PS Advisor: Belaying Safety for Mast Climbing


Mast climbing accidents have occurred because the crew member either misunderstood or did not perform their duties attentively and properly. Belaying should be considered a precision job with zero tolerance for error.

• Actively tail the winch. The tail can jump out of a self-tailing winch. Self-tailing with an electric winch is even riskier.

• Hoist through a locked jammer. In this way, if the helper botches the belay, the jammer will still grab. Some jammers have a specific position for this function.

• Leave no slack. If the climber helps by climbing the rigging or comes off belay and moves around, light tension must still be maintained. If there is slack, there can be shock loading (halyards are non-stretch and are not designed for this) and turns can jump off the winch. This has resulted in at least one fatality. The no-slack rule also applies to when belaying a climber using a mast ladder or ascenders.

• A secure means of locking off the belay. Use a line jammer, a large cleat, or even tie-off the tail to something strong. This is in addition to the main climbing support. The belayer must have a means of “escaping the belay,” either to fetch tools or summon help (no talking on the cell phone). Finally, the climber should be secured by a separate means (a pair of 5,000-pound slings to separate strong fitting, or looped around the mast in a locking manner) if the belay is not tended.

• Belay to one side. It is best if the belayer is not directly below the climber, particularly once he begins working. Although most tools will be secured to the climber with lanyards, mistakes happen and a wrench becomes a missile after it has fallen 50 feet.

• Tie yourself off when not moving. The climber must carry a few slings and carabiners (UIAA approved) for securing himself at the masthead. This provides both increased security and stability. Always clip a few extra slings and carabiners onto the back or your harness. Countless times they have come in handy for clipping something to stabilize my position or work around an unexpected tangle or development. Once I got to the top and realized the top of the 2:1 main halyard was chafed and needed to be trimmed and re-tied. I had to un-weight the line I had just climbed! With extra slings for clipping off, it was no problem.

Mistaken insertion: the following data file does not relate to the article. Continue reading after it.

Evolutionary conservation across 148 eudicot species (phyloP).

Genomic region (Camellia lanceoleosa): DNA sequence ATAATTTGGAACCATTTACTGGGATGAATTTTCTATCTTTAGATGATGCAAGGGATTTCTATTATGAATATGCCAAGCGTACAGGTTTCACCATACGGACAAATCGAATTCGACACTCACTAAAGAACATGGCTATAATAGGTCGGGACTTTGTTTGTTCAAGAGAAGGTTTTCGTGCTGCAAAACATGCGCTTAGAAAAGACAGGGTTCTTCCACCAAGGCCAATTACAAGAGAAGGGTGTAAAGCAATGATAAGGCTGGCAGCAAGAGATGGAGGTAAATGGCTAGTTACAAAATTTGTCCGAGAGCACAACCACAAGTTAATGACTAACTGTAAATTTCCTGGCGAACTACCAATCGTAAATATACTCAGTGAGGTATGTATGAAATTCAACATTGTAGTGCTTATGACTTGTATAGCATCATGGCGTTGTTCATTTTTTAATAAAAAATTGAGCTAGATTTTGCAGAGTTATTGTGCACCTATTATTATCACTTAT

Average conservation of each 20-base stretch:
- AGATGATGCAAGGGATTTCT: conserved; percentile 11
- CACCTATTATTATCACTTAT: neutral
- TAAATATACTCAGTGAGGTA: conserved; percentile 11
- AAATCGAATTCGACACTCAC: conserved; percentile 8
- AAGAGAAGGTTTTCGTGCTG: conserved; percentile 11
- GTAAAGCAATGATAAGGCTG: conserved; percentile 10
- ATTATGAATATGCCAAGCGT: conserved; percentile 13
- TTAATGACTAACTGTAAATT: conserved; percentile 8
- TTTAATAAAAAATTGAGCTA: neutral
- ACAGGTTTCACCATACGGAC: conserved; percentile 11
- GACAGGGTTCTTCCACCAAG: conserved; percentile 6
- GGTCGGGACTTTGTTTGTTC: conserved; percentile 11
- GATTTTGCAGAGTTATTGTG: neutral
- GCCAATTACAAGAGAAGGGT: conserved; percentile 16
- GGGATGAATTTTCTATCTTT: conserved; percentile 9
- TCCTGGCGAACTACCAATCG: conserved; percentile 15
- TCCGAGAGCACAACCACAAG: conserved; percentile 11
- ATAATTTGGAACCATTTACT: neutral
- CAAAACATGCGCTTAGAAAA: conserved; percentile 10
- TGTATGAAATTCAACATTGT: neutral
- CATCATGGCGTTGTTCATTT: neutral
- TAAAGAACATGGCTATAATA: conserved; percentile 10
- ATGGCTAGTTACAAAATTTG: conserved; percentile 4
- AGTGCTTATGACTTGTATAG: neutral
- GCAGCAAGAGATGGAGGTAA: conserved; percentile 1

Practical Sailor’s archives have several reports that look at going aloft from different angles:

Mast Steps: No Perfect Design,” PS September 2000

Practical Sailor Tests Bosun Chairs and Harnesses,” PS June 2010

Simple Tricks for When You’re Gong Aloft,” PS July 2020

Going Aloft with the Multi-Use Prusik,” PS November 2021

Going Aloft Sans Butterflies,” Inside Practical Sailor blog post

Going Aloft Safely,” Inside Practical Sailor blog post

Drew Frye, Practical Sailor’s technical editor, has used his background in chemistry and engineering to help guide Practical Sailor toward some of the most important topics covered during the past 10 years. His in-depth reporting on everything from anchors to safety tethers to fuel additives have netted multiple awards from Boating Writers International. With more than three decades of experience as a refinery engineer and a sailor, he has a knack for discovering money-saving “home-brew” products or “hacks” that make boating affordable for almost anyone. He has conducted dozens of tests for Practical Sailor and published over 200 articles on sailing equipment. His rigorous testing has prompted the improvement and introduction of several marine products that might not exist without his input. His book “Rigging Modern Anchors” has won wide praise for introducing the use of modern materials and novel techniques to solve an array of anchoring challenges.